The normal scale: From normality to normalcy to normalness

All the president’s words: How a US president pushed the boundaries

Not even President “Bigly” Trump has ever said “normalness”, to the best of my knowledge, although it’s just the sort of word he could make a virtue of resurrecting. Photograph: TJ Kirkpatrick/The New York Times

Not even President “Bigly” Trump has ever said “normalness”, to the best of my knowledge, although it’s just the sort of word he could make a virtue of resurrecting. Photograph: TJ Kirkpatrick/The New York Times

 

‘Is ‘normalcy’ even a word?” someone asked me recently, not for the first time, after hearing it on TV. And not for the first time, I wasn’t sure without checking. “It is in America, probably,” I guessed, although the context this time was British politics, wherein – whatever normalcy is – somebody was urging a return to it.

As I now know, the word has been controversial in the US too, historically. Speaking of politics, it was briefly a presidential election issue back in 1920, when featuring in the manifesto of republican candidate Warren Harding. He too wanted a return to it, after the war.

Hence his campaign mantra (which was big on alliterative couplets): “America’s present need is not for heroics, but healing; not nostrums, but normalcy; not revolution but restoration; not agitation but adjustment; not surgery, but serenity; not the dramatic, but the dispassionate; not experiment, but equipoise . . .” And so on.

Not even President 'Bigly' Trump has ever said 'normalness', to the best of my knowledge, although it’s just the sort of word he could make a virtue of resurrecting

We might pause to reflect on how far US political rhetoric has fallen since the days when a Republican presidential candidate could use the word “equipoise”, more or less correctly, in a sentence. In any event, it was Harding’s “normalcy” that commentators questioned, because “normality” was considered the norm then, even in the US.

Many people assumed he had just made the word up. He hadn’t. It had been appearing in print since the mid-19th century. And when the candidate defended the usage mid-campaign, he claimed that not only was it in his dictionary, but that “normality” was not.

Harding survived the controversy to win a landslide victory. Alas, he died in office. Alas too, although he enjoyed high popularity ratings, he was posthumously the subject of a series of scandals. Thus, in scholarly ratings of US presidents, he is usually ranked around 40th, among the very worst (although the current one is so far threatening to push him up a notch).

Equipoise

In this context – and Harding’s use of “equipoise” notwithstanding – it should also be said that he was part of the inspiration for a now notorious prediction by the writer HL Mencken, who in 1920, lamenting not just the quality of both candidates, but also of the voters, wrote this: “The Presidency tends, year by year, to go to such men. As democracy is perfected, the office represents, more and more closely, the inner soul of the people. We move toward a lofty ideal. On some great and glorious day, the plain folks of the land will reach their heart’s desire at last, and the White House will be adorned by a downright moron.”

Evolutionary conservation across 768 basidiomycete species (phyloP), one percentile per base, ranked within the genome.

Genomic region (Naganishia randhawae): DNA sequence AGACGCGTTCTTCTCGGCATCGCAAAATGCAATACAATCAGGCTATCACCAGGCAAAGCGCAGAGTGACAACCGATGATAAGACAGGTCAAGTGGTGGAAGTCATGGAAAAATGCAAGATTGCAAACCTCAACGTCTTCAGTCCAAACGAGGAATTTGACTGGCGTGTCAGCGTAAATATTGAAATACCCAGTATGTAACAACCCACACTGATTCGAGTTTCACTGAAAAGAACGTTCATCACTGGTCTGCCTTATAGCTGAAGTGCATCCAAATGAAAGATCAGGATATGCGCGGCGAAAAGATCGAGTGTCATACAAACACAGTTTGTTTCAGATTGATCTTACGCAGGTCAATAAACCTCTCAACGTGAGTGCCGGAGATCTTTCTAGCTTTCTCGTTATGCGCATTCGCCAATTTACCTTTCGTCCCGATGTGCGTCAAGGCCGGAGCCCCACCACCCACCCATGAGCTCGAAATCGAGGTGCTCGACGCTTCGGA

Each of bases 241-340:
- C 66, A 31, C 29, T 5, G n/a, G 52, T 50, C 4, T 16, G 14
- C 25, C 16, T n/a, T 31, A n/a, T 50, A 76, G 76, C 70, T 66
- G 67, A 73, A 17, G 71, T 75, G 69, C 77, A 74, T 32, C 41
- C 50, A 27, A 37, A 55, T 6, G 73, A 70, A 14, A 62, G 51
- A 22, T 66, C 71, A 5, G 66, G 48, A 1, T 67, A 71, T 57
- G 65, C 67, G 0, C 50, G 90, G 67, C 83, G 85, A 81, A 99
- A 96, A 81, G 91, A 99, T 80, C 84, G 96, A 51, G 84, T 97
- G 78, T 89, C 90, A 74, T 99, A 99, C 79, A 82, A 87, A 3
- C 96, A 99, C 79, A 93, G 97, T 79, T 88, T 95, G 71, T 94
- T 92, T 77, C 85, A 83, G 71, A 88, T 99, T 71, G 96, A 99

So much for getting back to normalcy, or even normality, now. But getting back to the words, at least, I note from Fowler’s Dictionary of Modern English Usage that “normal” itself hasn’t always been normal, in the sense we know it today: “regular, usual, typical, etc”.

Russia-gating

It had previously meant “rectangular”, and still does, alongside its vaguer modern sense, which dates from only about 1840. It was around then too that the related nouns began appearing, and there were three of these at the start, not two.

Along with normality and normalcy, you could also have said “normalness” then. And why not? But mysteriously, as Fowler writes, that one “has hardly taken on at all”.

Not even President “Bigly” Trump has ever said “normalness”, to the best of my knowledge, although it’s just the sort of word he could make a virtue of resurrecting. Proving the point, here, from 2017, is one of his cheerleaders criticising the early backlash to Trump’s election as follows:

“For the past five months The Left and their Media Fluffers [. . .] have been colluding and Russia-gating and obstructing All Things Normal – which is what Trump was elected to champion. Good old-fashioned American normalness.”

That “Russia-gating” brings us to one of the posthumous disgraces of Harding’s presidency: the so-called “Teapot Dome Scandal”. Named after a rock formation in Wyoming, this involved largescale bribery by oil companies seeking control of government reserves near that site. It was considered the greatest political scandal in US history until ousted by Watergate.

The latter’s lingering infamy has led to a disease of the English language whereby every scandal ever since has been guaranteed to have the suffix “gate” attached. “Dome” would be an improvement in at least a few cases, I suggest. The aforementioned one, for example. Invoking images of St Basil’s Cathedral, “Russia-doming” has a certain ring to it.

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